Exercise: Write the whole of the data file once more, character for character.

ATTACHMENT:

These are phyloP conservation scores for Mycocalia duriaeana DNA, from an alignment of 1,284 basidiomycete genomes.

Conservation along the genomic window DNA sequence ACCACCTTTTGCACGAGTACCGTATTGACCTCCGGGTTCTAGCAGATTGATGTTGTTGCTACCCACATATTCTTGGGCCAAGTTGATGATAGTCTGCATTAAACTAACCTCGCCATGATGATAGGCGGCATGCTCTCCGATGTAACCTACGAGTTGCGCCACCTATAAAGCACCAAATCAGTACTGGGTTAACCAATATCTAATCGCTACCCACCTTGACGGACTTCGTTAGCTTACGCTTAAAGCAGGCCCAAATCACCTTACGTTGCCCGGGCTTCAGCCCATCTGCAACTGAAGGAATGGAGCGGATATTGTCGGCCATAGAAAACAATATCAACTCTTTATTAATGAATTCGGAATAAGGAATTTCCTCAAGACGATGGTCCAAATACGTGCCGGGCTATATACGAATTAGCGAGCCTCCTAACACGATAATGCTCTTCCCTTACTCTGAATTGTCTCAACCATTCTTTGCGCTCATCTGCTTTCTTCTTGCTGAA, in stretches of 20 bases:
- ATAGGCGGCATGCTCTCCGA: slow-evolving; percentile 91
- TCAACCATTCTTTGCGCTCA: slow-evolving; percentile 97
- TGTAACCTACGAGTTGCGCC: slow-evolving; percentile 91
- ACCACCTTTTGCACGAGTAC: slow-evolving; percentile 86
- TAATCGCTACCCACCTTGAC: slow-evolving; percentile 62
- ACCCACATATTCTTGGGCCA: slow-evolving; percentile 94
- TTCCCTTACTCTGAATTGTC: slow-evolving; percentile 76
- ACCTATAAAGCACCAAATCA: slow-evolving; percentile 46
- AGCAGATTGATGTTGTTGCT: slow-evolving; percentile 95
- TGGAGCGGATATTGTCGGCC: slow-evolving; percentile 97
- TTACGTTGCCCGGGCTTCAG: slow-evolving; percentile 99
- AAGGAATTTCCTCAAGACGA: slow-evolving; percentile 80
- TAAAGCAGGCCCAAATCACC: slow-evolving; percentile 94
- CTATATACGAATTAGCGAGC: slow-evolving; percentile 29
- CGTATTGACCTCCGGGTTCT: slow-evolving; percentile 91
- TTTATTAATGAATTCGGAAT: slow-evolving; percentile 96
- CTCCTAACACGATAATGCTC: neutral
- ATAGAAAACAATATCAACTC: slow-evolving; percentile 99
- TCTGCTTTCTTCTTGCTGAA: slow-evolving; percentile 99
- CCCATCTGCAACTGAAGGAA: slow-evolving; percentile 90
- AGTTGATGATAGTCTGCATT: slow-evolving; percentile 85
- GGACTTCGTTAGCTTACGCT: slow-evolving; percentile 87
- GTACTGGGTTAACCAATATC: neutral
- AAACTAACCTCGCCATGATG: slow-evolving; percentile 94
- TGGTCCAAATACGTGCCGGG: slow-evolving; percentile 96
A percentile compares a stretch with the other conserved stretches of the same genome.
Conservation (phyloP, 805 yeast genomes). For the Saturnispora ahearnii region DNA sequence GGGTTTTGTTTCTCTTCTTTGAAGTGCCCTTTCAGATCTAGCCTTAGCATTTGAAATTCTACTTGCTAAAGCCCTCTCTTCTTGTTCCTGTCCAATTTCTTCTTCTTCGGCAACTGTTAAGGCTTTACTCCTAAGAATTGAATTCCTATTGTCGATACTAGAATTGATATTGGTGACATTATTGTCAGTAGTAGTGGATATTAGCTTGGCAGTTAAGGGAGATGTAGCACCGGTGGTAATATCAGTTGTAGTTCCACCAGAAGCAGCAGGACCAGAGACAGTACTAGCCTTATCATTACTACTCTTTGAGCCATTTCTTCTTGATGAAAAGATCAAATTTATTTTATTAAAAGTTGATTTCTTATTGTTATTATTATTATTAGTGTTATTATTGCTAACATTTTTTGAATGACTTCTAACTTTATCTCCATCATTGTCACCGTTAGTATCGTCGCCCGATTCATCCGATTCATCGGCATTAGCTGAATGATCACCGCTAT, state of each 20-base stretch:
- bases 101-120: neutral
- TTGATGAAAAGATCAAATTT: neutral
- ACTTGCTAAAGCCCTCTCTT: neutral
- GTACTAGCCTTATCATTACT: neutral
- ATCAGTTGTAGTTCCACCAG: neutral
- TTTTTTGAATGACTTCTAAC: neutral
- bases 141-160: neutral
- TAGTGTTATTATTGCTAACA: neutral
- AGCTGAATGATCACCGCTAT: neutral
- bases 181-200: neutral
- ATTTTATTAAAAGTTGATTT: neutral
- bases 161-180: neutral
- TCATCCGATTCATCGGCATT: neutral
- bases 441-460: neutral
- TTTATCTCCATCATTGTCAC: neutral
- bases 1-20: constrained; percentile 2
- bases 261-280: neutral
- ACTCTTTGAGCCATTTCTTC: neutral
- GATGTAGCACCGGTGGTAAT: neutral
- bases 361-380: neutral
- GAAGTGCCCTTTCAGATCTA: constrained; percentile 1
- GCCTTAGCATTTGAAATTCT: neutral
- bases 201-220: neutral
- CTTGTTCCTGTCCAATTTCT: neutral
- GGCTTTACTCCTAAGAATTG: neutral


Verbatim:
These are phyloP conservation scores for Mycocalia duriaeana DNA, from an alignment of 1,284 basidiomycete genomes.

Conservation along the genomic window DNA sequence ACCACCTTTTGCACGAGTACCGTATTGACCTCCGGGTTCTAGCAGATTGATGTTGTTGCTACCCACATATTCTTGGGCCAAGTTGATGATAGTCTGCATTAAACTAACCTCGCCATGATGATAGGCGGCATGCTCTCCGATGTAACCTACGAGTTGCGCCACCTATAAAGCACCAAATCAGTACTGGGTTAACCAATATCTAATCGCTACCCACCTTGACGGACTTCGTTAGCTTACGCTTAAAGCAGGCCCAAATCACCTTACGTTGCCCGGGCTTCAGCCCATCTGCAACTGAAGGAATGGAGCGGATATTGTCGGCCATAGAAAACAATATCAACTCTTTATTAATGAATTCGGAATAAGGAATTTCCTCAAGACGATGGTCCAAATACGTGCCGGGCTATATACGAATTAGCGAGCCTCCTAACACGATAATGCTCTTCCCTTACTCTGAATTGTCTCAACCATTCTTTGCGCTCATCTGCTTTCTTCTTGCTGAA, in stretches of 20 bases:
- ATAGGCGGCATGCTCTCCGA: slow-evolving; percentile 91
- TCAACCATTCTTTGCGCTCA: slow-evolving; percentile 97
- TGTAACCTACGAGTTGCGCC: slow-evolving; percentile 91
- ACCACCTTTTGCACGAGTAC: slow-evolving; percentile 86
- TAATCGCTACCCACCTTGAC: slow-evolving; percentile 62
- ACCCACATATTCTTGGGCCA: slow-evolving; percentile 94
- TTCCCTTACTCTGAATTGTC: slow-evolving; percentile 76
- ACCTATAAAGCACCAAATCA: slow-evolving; percentile 46
- AGCAGATTGATGTTGTTGCT: slow-evolving; percentile 95
- TGGAGCGGATATTGTCGGCC: slow-evolving; percentile 97
- TTACGTTGCCCGGGCTTCAG: slow-evolving; percentile 99
- AAGGAATTTCCTCAAGACGA: slow-evolving; percentile 80
- TAAAGCAGGCCCAAATCACC: slow-evolving; percentile 94
- CTATATACGAATTAGCGAGC: slow-evolving; percentile 29
- CGTATTGACCTCCGGGTTCT: slow-evolving; percentile 91
- TTTATTAATGAATTCGGAAT: slow-evolving; percentile 96
- CTCCTAACACGATAATGCTC: neutral
- ATAGAAAACAATATCAACTC: slow-evolving; percentile 99
- TCTGCTTTCTTCTTGCTGAA: slow-evolving; percentile 99
- CCCATCTGCAACTGAAGGAA: slow-evolving; percentile 90
- AGTTGATGATAGTCTGCATT: slow-evolving; percentile 85
- GGACTTCGTTAGCTTACGCT: slow-evolving; percentile 87
- GTACTGGGTTAACCAATATC: neutral
- AAACTAACCTCGCCATGATG: slow-evolving; percentile 94
- TGGTCCAAATACGTGCCGGG: slow-evolving; percentile 96
A percentile compares a stretch with the other conserved stretches of the same genome.
Conservation (phyloP, 805 yeast genomes). For the Saturnispora ahearnii region DNA sequence GGGTTTTGTTTCTCTTCTTTGAAGTGCCCTTTCAGATCTAGCCTTAGCATTTGAAATTCTACTTGCTAAAGCCCTCTCTTCTTGTTCCTGTCCAATTTCTTCTTCTTCGGCAACTGTTAAGGCTTTACTCCTAAGAATTGAATTCCTATTGTCGATACTAGAATTGATATTGGTGACATTATTGTCAGTAGTAGTGGATATTAGCTTGGCAGTTAAGGGAGATGTAGCACCGGTGGTAATATCAGTTGTAGTTCCACCAGAAGCAGCAGGACCAGAGACAGTACTAGCCTTATCATTACTACTCTTTGAGCCATTTCTTCTTGATGAAAAGATCAAATTTATTTTATTAAAAGTTGATTTCTTATTGTTATTATTATTATTAGTGTTATTATTGCTAACATTTTTTGAATGACTTCTAACTTTATCTCCATCATTGTCACCGTTAGTATCGTCGCCCGATTCATCCGATTCATCGGCATTAGCTGAATGATCACCGCTAT, state of each 20-base stretch:
- bases 101-120: neutral
- TTGATGAAAAGATCAAATTT: neutral
- ACTTGCTAAAGCCCTCTCTT: neutral
- GTACTAGCCTTATCATTACT: neutral
- ATCAGTTGTAGTTCCACCAG: neutral
- TTTTTTGAATGACTTCTAAC: neutral
- bases 141-160: neutral
- TAGTGTTATTATTGCTAACA: neutral
- AGCTGAATGATCACCGCTAT: neutral
- bases 181-200: neutral
- ATTTTATTAAAAGTTGATTT: neutral
- bases 161-180: neutral
- TCATCCGATTCATCGGCATT: neutral
- bases 441-460: neutral
- TTTATCTCCATCATTGTCAC: neutral
- bases 1-20: constrained; percentile 2
- bases 261-280: neutral
- ACTCTTTGAGCCATTTCTTC: neutral
- GATGTAGCACCGGTGGTAAT: neutral
- bases 361-380: neutral
- GAAGTGCCCTTTCAGATCTA: constrained; percentile 1
- GCCTTAGCATTTGAAATTCT: neutral
- bases 201-220: neutral
- CTTGTTCCTGTCCAATTTCT: neutral
- GGCTTTACTCCTAAGAATTG: neutral